Myeloid cells in tumor inflammation
Moores UCSD Cancer Center, University of California, San Diego, 3855 Health Sciences Drive, La Jolla, CA, 92093-0912, USA
Vascular Cell 2012, 4:14 doi:10.1186/2045-824X-4-14Published: 3 September 2012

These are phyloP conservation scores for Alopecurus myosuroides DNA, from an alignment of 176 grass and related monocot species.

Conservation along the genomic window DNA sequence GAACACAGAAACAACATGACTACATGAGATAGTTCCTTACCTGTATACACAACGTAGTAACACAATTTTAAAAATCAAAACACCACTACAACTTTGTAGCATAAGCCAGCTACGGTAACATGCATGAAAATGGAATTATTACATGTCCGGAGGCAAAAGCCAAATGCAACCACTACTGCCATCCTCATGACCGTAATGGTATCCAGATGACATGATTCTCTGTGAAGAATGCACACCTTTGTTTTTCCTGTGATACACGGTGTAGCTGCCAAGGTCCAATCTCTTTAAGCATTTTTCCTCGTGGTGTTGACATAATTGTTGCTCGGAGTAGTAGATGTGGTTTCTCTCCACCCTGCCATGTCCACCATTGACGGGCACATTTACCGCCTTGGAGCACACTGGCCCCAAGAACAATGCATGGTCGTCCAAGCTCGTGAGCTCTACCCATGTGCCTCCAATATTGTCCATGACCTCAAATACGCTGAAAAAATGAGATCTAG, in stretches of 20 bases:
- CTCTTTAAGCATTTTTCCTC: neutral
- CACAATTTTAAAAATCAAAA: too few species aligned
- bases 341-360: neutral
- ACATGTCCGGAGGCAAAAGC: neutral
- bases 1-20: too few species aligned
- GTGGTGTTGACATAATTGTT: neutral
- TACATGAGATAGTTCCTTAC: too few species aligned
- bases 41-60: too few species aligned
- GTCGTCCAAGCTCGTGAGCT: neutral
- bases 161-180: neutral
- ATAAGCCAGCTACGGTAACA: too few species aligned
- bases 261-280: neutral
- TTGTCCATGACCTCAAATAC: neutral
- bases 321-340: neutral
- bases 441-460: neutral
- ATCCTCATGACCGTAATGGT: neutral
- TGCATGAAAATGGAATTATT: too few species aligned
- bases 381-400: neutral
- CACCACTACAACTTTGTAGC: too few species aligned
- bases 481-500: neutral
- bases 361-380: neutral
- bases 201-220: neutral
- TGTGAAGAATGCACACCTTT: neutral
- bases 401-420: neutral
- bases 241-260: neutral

Bone marrow derived myeloid cells progressively accumulate in tumors, where they establish an inflammatory microenvironment that is favorable for tumor growth and spread. These cells are comprised primarily of monocytic and granulocytic myeloid derived suppressor cells (MDSCs) or tumor-associated macrophages (TAMs), which are generally associated with a poor clinical outcome. MDSCs and TAMs promote tumor progression by stimulating immunosuppression, neovascularization, metastasis and resistance to anti-cancer therapy. Strategies to target the tumor-promoting functions of myeloid cells could provide substantial therapeutic benefit to cancer patients.